Michael Krigsman:

Ok. So giving people the freedom to solve the problems in the right way. So, you’re a positive person, a very positive person aren’t you? You’re an optimist.

Tony Summerlin:

Me? I am! I wake up every day totally paranoid but very optimistic.

David Bray:

He’s a disruptive optimist.

Michael Krigsman:

I like that. A disruptive optimist. And, on that note, it is time to end this very interesting conversation, and it just flew by, and I’d like to thank the thousands of people who watched this show today, and special thanks to our guests. You have been watching Episode 192 of CXOTalk, and today we have been speaking to David Bray, who is the Chief Information Officer of the Federal Communications Commission, Tony Summerlin who is special adviser at the FCC, and Karen Evans, who is the leader of the U.S. Cyber Challenge and who was, in fact, the first person in the CIO role for the United States federal government, ever. What an awesome show. And I also really want to thank Livestream, because the Livestream folks really provide our video infrastructure and they just help make CXOTalk possible. So thank you to Livestream and thank you to everybody, and we’ll see you next time.

Don't Let Silos Destroy the Customer Experience

Jamie Hunt, VP, Global Advisory Services, Avanade
Jamie Hunt
Vice President, Global Advisory Services

Every company has silos. They separate people from each other and from information — and generally speaking, the bigger the company, the bigger the silos. They can exist along regional, country, business unit, product team or other lines.

Silos can even influence your digital operations. Many brands have separate teams for physical and online stores who rarely collaborate, and may even compete with each other. Or sub-brands and business units may try to optimize their experience instead of collaborating to create a unified user experience when the user journey could (and should) cross multiple business units or brands.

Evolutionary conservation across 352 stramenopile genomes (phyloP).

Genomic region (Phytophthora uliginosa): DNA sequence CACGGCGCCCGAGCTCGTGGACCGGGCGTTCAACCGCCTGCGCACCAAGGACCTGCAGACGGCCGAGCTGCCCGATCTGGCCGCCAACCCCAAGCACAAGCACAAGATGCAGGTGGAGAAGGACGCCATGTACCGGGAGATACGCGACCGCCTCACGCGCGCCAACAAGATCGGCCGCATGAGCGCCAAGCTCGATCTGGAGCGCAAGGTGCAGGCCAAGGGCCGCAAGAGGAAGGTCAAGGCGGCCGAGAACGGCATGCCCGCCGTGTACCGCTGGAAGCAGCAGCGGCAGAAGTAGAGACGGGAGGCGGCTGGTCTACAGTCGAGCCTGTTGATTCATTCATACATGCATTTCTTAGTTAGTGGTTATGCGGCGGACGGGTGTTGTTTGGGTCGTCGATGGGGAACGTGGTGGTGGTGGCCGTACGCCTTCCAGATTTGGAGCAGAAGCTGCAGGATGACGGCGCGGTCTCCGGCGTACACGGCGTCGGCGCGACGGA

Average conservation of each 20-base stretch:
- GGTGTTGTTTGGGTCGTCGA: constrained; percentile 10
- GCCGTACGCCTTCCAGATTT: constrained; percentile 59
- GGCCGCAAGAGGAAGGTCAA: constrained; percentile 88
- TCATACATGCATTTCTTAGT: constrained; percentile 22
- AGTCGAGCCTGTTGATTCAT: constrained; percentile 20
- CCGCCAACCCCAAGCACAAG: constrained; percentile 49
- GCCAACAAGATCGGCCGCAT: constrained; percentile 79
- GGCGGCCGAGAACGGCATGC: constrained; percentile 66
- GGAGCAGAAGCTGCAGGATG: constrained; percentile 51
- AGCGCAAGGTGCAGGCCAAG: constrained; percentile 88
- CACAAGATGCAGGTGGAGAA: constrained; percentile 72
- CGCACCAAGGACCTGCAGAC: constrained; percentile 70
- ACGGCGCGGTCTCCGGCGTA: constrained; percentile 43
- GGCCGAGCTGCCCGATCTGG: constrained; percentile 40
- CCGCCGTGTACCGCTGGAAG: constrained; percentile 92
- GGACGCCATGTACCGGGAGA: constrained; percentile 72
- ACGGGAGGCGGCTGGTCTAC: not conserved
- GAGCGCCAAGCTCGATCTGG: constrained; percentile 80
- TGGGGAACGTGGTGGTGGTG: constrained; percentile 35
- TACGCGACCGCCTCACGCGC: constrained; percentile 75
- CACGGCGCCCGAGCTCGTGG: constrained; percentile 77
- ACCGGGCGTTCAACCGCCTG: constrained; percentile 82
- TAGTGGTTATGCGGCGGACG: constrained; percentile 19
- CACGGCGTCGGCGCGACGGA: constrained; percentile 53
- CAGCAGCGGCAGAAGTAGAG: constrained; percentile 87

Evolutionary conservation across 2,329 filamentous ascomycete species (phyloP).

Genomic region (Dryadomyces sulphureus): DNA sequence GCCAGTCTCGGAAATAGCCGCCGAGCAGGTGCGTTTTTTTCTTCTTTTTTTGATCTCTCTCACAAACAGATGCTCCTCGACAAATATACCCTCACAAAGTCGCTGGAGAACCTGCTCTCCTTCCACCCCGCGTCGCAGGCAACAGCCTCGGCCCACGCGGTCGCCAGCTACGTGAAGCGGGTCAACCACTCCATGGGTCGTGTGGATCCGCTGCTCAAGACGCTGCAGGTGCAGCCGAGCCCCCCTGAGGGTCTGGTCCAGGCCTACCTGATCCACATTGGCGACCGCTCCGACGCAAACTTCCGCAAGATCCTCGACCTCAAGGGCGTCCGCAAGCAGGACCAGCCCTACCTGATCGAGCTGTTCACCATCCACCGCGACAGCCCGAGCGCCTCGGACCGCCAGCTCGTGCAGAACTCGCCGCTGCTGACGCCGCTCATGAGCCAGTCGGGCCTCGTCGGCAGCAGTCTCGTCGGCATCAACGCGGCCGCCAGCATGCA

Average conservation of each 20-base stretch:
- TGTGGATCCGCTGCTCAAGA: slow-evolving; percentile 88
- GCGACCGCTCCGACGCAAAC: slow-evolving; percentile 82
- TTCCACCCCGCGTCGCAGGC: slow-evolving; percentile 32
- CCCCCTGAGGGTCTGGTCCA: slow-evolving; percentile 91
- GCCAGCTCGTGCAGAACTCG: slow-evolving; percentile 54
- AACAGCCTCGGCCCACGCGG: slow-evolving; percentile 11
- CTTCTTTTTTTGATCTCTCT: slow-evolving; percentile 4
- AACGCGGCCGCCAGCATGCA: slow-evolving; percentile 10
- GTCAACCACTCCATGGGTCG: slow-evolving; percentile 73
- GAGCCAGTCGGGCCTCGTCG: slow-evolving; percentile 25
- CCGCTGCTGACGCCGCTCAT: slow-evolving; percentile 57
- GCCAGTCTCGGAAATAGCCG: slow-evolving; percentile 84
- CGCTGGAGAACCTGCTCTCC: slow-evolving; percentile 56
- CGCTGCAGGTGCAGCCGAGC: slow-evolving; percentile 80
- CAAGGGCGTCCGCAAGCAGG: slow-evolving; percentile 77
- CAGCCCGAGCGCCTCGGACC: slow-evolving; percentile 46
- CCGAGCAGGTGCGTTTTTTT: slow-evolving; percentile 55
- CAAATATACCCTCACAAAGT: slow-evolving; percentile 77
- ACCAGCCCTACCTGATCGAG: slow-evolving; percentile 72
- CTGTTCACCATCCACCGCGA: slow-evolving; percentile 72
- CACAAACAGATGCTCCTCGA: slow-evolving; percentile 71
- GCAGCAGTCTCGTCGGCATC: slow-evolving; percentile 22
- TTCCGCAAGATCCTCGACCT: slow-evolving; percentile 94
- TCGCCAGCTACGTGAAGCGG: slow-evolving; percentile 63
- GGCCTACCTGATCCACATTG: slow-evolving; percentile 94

Silos Create Opportunity for Competition

Consider the example of a cosmetics company with disparate product lines that spanned the age when their customers first started wearing makeup to the time when they looked at ways to prevent the signs of aging. Instead of building a lifelong journey across all of their brands, each brand hoarded its customers. The company had several user databases, but they could not get senior executive-level support for a strategy that leveraged the data and insights from across the company. Instead, each brand, region, and country had its own strategy. Competition between them was — and still is — fierce, which creates great opportunities for their competitors.

Another client faced a similar issue. The silos in their company were preventing a great customer experience. They had a vision of leveraging reusable content, components and templates to improve user experiences while increasing the value of their investment and engaged us to help them achieve this vision.

They wanted to start with the Sitecore platform, but had a few problems. One division we worked with had eight business units (BUs). Funds to build out the Sitecore experience were allocated per BU, not at the division level.

Despite having one platform and implementation partner, business units still had no incentive to collaborate. Each BU was used to creating experiences autonomously and didn’t want to be slowed down by collaboration with other BUs. This resulted in the first couple of teams duplicating each other’s effort on the platform rather than building upon each other’s experience. This also created a disjointed customer experience with missed opportunities to cross-sell and upsell.